LRP1, a multi-cargo receptor megalin homolog, comprises a 515-kDa heavy chain containing four clusters of ligand-binding domains and a non-covalently associated 85-kDa light chain that contains a trans-membrane and cytoplasmic domain, which together are responsible for the internalization of diverse ligands (Herz and Strickland, 2001). An LRP1 functional deficit that was attributable to Gpr107 inactivation was established by analysis of the rate of internalization of Alexa-488-conjugated LDL. After 1 h of incubation with conjugated LDL, knockout cells were found to internalize less LDL than reconstituted cells (Fig. 5B). Quantitative RT-PCR and immunoblotting studies showed that Lrp1 mRNA, as well as total and surface LRP1 protein, were significantly decreased in knockout cells compared with reconstituted cells, but the ratio of precursor to mature LRP1 was the same in both cell types (Fig. 5C,D; supplementary material Fig. S3). Surface LRP1 was assessed by vectorial labeling using a water-soluble biotin N-hydroxysulfosuccinimide ester followed by blot detection. Flow cytometry analysis showed that agents that increased acidic compartment pH increased surface LRP1 more prominently in knockout cells than that in reconstituted cells (supplementary material Fig. S4A).
Integrin-α5-mediated fibronectin-1 secretion is compromised in E10.5 Gpr107-null MEF cells
Quantitative proteomic analysis of secreted proteins was performed by using differential stable isotope labeling. Reconstituted and knockout cells were incubated in medium containing arginine and lysine that were deuterated or unlabeled, respectively, and the supernatant was collected and concentrated. The secreted protein mixtures were fractionated by using gel electrophoresis. A highly expressed protein was identified from reconstituted cells (Fig. 6A) but not knockout cells. Digestion and mass spectrometry analysis showed constituent peptides of fibronectin-1, and quantitative analysis showed that fibronectin expression was three- to fourfold higher in reconstituted cells compared with that of null cells (Fig. 6B,C). The abundance of mRNA encoding integrin α5 (Itga5) and integrin β1 (Itgb1), which comprise the fibronectin-1 receptor α and β chains, respectively, was analyzed by using quantitative RT-PCR, and the Itga5 mRNA level was found to be reduced in the Gpr107-null cells whereas no significant change was found for Itgb1 (Fig. 6D). Flow cytometry analyses showed that both the integrin α5 cell surface density and the combined intracellular and plasma membrane density (total integrin abundance) were significantly lower in knockout cells than reconstituted cells, suggesting that the reduced fibronectin-1 secretion could be related to the decreased expression of fibronectin receptor in knockout cells (Fig. 6E). Flow cytometric analysis also showed that agents that elevated acidic compartment pH enhanced the integrin α5 surface expression on knockout cells to a greater degree than that observed with reconstituted cells (supplementary material Fig. S4B).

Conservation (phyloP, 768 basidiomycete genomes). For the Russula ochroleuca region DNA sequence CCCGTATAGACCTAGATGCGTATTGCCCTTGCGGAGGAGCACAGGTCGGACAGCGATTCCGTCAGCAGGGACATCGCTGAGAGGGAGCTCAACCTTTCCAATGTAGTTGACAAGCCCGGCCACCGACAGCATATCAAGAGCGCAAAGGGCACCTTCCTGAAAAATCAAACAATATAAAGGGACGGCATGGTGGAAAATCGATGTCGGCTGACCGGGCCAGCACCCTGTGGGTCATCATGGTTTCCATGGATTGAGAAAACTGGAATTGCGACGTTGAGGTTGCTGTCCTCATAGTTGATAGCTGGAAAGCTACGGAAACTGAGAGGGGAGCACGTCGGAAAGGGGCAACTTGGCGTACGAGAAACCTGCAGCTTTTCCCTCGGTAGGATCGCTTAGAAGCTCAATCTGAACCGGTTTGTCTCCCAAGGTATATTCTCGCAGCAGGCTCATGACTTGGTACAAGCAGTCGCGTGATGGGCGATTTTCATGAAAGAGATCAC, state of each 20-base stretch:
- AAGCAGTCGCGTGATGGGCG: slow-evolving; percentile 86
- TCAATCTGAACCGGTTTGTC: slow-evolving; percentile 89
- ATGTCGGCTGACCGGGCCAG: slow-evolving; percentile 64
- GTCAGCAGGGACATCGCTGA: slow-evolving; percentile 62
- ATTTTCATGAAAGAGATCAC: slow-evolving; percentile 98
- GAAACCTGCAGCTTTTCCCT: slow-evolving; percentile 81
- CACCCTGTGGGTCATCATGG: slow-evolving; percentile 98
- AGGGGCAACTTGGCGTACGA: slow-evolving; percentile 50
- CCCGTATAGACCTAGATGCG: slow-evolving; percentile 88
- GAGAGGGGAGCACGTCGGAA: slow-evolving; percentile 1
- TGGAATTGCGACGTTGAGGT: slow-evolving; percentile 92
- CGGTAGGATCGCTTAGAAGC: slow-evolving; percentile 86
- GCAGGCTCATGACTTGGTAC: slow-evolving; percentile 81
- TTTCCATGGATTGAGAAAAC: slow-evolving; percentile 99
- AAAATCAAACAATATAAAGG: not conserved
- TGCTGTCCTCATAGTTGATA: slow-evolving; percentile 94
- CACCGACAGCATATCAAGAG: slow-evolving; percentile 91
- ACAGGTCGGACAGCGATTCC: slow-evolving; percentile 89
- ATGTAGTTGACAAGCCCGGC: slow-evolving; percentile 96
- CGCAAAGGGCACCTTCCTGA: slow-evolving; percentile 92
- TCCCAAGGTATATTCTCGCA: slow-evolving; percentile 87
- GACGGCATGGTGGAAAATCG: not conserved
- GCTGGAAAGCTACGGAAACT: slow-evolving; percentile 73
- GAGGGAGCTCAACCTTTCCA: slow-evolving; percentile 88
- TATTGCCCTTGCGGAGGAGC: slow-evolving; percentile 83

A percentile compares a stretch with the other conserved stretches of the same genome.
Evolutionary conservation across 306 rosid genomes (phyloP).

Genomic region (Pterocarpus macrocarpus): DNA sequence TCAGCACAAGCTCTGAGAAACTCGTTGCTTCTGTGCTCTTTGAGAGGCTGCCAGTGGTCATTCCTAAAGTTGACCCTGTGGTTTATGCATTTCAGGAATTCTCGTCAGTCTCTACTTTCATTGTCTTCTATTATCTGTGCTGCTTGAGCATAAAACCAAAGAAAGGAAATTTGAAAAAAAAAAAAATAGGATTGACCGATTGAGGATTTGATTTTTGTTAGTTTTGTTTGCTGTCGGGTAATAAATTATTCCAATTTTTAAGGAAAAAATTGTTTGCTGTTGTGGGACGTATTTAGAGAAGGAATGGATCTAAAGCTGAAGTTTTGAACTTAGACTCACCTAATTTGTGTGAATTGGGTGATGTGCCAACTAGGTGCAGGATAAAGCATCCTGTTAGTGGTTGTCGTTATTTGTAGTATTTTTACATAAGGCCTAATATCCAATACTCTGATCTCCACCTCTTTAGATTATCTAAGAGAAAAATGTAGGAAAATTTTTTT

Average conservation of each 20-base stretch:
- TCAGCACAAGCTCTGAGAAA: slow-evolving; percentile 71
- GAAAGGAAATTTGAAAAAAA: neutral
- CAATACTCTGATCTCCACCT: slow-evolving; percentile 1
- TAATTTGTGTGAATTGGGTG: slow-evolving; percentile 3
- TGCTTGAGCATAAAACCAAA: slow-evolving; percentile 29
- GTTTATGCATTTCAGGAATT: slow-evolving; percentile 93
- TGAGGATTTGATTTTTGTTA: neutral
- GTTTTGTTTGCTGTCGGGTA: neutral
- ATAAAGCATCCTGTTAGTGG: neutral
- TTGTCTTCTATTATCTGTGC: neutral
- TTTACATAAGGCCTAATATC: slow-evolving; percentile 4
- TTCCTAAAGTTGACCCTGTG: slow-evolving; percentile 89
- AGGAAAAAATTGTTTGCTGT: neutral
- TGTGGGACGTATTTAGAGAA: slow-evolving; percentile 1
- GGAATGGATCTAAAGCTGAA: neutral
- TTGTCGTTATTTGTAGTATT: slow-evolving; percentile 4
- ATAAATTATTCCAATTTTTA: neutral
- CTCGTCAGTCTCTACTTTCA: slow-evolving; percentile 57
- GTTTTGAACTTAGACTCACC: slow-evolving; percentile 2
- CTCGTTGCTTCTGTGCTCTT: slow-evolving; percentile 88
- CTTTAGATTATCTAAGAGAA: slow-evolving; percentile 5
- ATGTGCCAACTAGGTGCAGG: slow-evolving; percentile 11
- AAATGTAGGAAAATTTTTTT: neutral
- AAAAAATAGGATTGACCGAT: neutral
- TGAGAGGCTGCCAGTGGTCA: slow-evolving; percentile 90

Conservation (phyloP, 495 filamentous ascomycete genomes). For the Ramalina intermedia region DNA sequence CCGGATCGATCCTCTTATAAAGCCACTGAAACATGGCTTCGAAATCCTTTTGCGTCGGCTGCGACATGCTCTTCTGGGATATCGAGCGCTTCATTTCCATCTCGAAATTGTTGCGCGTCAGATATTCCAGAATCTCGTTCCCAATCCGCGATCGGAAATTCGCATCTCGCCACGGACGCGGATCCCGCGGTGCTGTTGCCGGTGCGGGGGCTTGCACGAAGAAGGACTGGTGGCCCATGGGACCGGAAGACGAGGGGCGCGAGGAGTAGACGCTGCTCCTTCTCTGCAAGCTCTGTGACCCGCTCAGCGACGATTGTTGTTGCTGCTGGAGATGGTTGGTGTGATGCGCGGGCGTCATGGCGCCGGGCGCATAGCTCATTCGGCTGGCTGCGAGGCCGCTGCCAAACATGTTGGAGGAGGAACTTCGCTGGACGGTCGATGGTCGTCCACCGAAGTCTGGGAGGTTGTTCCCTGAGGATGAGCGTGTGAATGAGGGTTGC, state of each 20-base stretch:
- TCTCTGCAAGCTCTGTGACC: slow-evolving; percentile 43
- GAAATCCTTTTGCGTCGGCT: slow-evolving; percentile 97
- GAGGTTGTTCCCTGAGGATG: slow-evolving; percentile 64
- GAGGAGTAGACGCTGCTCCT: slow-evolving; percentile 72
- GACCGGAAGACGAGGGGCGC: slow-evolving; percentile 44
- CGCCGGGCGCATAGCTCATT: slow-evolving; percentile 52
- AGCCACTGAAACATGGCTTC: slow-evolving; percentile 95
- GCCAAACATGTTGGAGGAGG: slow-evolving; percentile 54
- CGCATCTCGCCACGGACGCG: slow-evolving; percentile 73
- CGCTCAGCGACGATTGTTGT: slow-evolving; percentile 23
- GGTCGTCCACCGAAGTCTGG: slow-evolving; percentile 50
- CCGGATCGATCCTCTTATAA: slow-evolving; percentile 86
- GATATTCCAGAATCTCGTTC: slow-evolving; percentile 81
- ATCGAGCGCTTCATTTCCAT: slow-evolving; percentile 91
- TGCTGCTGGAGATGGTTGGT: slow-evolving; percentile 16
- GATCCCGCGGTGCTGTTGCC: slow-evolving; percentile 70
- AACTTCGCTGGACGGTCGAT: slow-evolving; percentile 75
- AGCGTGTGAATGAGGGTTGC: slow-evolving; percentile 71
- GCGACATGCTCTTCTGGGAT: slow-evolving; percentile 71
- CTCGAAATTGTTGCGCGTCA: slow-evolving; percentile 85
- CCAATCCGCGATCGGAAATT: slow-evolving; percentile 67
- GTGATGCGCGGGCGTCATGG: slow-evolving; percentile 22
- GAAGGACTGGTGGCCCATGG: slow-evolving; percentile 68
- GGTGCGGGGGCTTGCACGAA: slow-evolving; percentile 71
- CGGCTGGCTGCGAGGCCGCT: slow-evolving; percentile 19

GPR107 interacts with clathrin heavy chain and VPS35